In my 16 or so years of following Cal football, I can’t ever remember feeling this apathetic about a Big Game.
And I don’t think my sentiment is unique. With Cal sitting at 1-10 and set to bring its surprisingly pedestrian offense, accompanied by the worst statistical defense in school history, to Palo Alto to face off with a bigger, stronger and deeper Stanford team, you’d be hard-pressed to find anyone with any legitimate expectations heading into Saturday’s contest.
In all likelihood, Cal is going to lose, and lose badly at that.
While Stanford will be fighting to improve its resume in hopes snagging the last BCS at-large berth, the Cal football team has absolutely nothing to play for — save pride. But that also means it has nothing to lose.
So for the first time this season, Cal needs to play like it.
On offense, the Bears need to start taking risks. Despite the team’s insistence on them, quick screens and underneath passes haven’t been at all effective this year, which is a fact that isn’t going to magically change Saturday. The Bears don’t seem to understand how to utilize downfield blocking, which has made their penchant for short passes and screens an exercise in futility. Instead, Cal needs to throw the ball downfield and let its trio of wide receivers — the clear strength of the team — have a shot at making some plays.
If it doesn’t work out, who cares? You were likely going to lose anyway. At least try to make it fun to watch.
The defense is likely going to give up more than 40 points. That might seem like an overly pessimistic number to throw out, but when you consider the squad has held only three opponents to less than that amount — and none under the 30-point mark — it seems pretty safe.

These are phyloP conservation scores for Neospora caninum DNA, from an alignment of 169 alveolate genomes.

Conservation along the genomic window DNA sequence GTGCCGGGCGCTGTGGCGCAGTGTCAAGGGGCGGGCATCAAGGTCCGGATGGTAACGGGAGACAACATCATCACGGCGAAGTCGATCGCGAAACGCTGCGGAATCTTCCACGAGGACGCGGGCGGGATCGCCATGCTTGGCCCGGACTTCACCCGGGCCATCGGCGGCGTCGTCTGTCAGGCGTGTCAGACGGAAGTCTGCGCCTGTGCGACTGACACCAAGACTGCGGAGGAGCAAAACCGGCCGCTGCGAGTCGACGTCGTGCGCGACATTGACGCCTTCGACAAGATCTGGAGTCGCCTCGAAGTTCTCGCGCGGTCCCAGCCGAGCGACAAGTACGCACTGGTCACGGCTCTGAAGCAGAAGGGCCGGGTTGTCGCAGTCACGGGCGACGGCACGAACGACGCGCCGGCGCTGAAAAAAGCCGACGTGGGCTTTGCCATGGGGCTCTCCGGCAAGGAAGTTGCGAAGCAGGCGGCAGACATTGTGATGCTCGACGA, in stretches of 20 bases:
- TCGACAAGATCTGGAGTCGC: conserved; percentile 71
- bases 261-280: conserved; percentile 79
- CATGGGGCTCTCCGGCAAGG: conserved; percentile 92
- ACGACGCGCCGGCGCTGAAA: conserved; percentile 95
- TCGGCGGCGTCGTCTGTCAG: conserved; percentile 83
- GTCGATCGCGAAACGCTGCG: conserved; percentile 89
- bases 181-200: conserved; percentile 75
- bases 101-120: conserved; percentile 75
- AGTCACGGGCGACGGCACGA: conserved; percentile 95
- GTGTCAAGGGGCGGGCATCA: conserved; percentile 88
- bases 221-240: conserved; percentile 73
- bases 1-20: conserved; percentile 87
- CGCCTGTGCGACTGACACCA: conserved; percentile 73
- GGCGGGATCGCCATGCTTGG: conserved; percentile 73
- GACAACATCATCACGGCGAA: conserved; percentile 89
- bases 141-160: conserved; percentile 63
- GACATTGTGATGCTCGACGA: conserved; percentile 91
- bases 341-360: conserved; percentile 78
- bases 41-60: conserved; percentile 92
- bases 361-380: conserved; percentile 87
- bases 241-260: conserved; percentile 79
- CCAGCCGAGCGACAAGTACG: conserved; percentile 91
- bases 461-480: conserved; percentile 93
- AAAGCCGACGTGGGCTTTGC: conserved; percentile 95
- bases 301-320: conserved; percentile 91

The straight-ahead 4-3 has not worked, and it will continue not to work. So change it up. Blitz every down. Send safeties and corners on every play. Do something crazy.
It’ll probably lead to a handful of big plays and another lopsided final score. But so will the business-as-usual game plan. So take a few risks just to see what happens.
Jeff Tedford’s biggest crime in his final years at Cal wasn’t that he started losing games or failed to graduate his players. It was that his teams became boring and painful to watch.
Sonny Dykes’ team has done the same in the past few weeks, relying on overly safe and boring offensive plays while showing an unwillingness to take any sort of risks on defense.
His team is going to lose Saturday, and it’s going to lose badly. But that doesn’t mean it needs to be boring.
When Dykes came to Cal, he seemed to pride himself on being an offensive mastermind whose offense would constantly be exciting and efficient. It’s been neither in 2013.
He has one more chance to change the perception of how his opening season will be viewed. And while it seems like that last hurrah will be a loss, it doesn’t have to be a boring one. For his sake, it can’t be.